# Ramanujan theta function

This is not about the mock theta functions discovered by Ramanujan.

In mathematics, particularly q-analog theory, the Ramanujan theta function generalizes the form of the Jacobi theta functions, while capturing their general properties. In particular, the Jacobi triple product takes on a particularly elegant form when written in terms of the Ramanujan theta. The function is named after Srinivasa Ramanujan.

## Definition

The Ramanujan theta function is defined as

$f(a,b) = \sum_{n=-\infty}^\infty a^{n(n+1)/2} \; b^{n(n-1)/2}$

for |ab| < 1. The Jacobi triple product identity then takes the form

$f(a,b) = (-a; ab)_\infty \;(-b; ab)_\infty \;(ab;ab)_\infty.$

Here, the expression $(a;q)_n$ denotes the q-Pochhammer symbol. Identities that follow from this include

$f(q,q) = \sum_{n=-\infty}^\infty q^{n^2} = {(-q;q^2)_\infty^2 (q^2;q^2)_\infty}$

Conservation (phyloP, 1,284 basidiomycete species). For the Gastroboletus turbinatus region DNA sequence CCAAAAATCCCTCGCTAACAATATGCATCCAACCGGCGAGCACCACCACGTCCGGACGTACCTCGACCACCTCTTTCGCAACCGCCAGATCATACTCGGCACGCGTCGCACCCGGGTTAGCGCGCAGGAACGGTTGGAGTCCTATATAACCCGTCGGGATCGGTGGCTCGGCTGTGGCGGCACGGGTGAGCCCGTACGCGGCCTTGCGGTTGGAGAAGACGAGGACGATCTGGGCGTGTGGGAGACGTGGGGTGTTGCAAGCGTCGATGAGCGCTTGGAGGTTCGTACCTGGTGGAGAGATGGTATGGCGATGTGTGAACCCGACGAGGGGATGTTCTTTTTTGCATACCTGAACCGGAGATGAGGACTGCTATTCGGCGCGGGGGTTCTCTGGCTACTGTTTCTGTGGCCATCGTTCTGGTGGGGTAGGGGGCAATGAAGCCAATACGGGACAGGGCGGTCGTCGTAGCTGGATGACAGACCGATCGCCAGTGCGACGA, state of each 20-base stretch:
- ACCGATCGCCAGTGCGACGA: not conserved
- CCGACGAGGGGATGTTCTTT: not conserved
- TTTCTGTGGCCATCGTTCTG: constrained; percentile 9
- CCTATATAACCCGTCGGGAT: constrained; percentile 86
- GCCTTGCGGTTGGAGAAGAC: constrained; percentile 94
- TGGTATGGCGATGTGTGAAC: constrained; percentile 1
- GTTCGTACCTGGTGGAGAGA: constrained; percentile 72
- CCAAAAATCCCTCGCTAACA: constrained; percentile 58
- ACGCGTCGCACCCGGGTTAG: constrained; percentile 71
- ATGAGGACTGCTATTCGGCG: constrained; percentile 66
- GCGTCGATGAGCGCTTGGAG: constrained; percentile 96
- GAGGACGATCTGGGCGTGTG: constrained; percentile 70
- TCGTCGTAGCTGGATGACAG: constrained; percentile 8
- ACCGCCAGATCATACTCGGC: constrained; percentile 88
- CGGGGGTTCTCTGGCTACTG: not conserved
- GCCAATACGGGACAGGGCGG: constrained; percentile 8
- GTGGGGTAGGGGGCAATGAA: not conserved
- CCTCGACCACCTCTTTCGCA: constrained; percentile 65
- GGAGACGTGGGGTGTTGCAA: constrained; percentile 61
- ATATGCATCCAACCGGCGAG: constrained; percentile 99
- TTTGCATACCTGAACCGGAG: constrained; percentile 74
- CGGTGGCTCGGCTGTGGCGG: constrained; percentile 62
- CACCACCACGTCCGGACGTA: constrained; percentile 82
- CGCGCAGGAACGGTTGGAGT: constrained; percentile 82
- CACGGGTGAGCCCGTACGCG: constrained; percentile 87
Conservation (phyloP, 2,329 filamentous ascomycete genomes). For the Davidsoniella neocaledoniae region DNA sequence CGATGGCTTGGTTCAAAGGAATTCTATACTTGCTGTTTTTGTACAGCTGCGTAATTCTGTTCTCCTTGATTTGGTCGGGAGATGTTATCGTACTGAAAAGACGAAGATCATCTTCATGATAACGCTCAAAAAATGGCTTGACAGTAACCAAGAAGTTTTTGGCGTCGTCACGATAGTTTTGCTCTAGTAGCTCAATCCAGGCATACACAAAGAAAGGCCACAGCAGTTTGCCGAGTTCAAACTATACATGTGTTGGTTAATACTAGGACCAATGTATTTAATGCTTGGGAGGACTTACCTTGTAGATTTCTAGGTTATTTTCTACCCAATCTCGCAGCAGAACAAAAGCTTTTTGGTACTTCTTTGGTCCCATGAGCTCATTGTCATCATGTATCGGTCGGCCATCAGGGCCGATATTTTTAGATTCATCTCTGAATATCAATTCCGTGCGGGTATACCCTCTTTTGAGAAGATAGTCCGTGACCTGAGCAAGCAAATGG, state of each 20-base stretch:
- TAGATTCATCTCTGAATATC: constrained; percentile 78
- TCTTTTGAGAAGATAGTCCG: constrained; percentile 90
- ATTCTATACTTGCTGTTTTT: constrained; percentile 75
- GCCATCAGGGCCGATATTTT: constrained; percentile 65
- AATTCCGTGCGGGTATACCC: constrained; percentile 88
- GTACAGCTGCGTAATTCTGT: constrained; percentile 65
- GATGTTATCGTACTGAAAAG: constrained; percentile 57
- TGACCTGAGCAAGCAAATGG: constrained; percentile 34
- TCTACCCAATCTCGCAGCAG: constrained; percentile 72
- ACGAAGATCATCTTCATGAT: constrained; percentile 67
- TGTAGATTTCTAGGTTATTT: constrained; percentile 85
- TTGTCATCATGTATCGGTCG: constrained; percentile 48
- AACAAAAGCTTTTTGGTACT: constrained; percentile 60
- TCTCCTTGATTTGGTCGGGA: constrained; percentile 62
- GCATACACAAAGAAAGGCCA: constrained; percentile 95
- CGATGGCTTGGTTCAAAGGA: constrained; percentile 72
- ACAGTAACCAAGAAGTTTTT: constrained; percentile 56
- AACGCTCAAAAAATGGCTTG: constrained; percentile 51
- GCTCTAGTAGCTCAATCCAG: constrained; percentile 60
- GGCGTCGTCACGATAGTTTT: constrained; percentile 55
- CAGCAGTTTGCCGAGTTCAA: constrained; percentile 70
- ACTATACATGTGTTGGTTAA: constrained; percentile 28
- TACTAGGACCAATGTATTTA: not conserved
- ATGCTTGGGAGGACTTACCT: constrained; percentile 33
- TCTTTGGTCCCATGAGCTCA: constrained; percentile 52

and

$f(q,q^3) = \sum_{n=0}^\infty q^{n(n+1)/2} = {(q^2;q^2)_\infty}{(-q; q)_\infty}$

and

$f(-q,-q^2) = \sum_{n=-\infty}^\infty (-1)^n q^{n(3n-1)/2} = (q;q)_\infty$

this last being the Euler function, which is closely related to the Dedekind eta function. The Jacobi theta function may be written in terms of the Ramanujan theta function as:

$\vartheta(w, q)=f(qw^2,qw^{-2})$

## Application in String Theory

The Ramanujan theta function is used to determine the critical dimensions in Bosonic String Theory, Superstring Theory and M-theory.

## References

• Bailey, W. N. (1935). Generalized Hypergeometric Series. Cambridge Tracts in Mathematics and Mathematical Physics 32. Cambridge: Cambridge University Press.
• Gasper, George; Rahman, Mizan (2004). Basic Hypergeometric Series. Encyclopedia of Mathematics and Its Applications 96 (2nd ed.). Cambridge: Cambridge University Press. ISBN 0-521-83357-4.
• Hazewinkel, Michiel, ed. (2001), "Ramanujan function", Encyclopedia of Mathematics, Springer, ISBN 978-1-55608-010-4
• Kaku, Michio (1994). Hyperspace: A Scientific Odyssey Through Parallel Universes, Time Warps, and the Tenth Dimension. Oxford: Oxford University Press. ISBN 0-19-286189-1.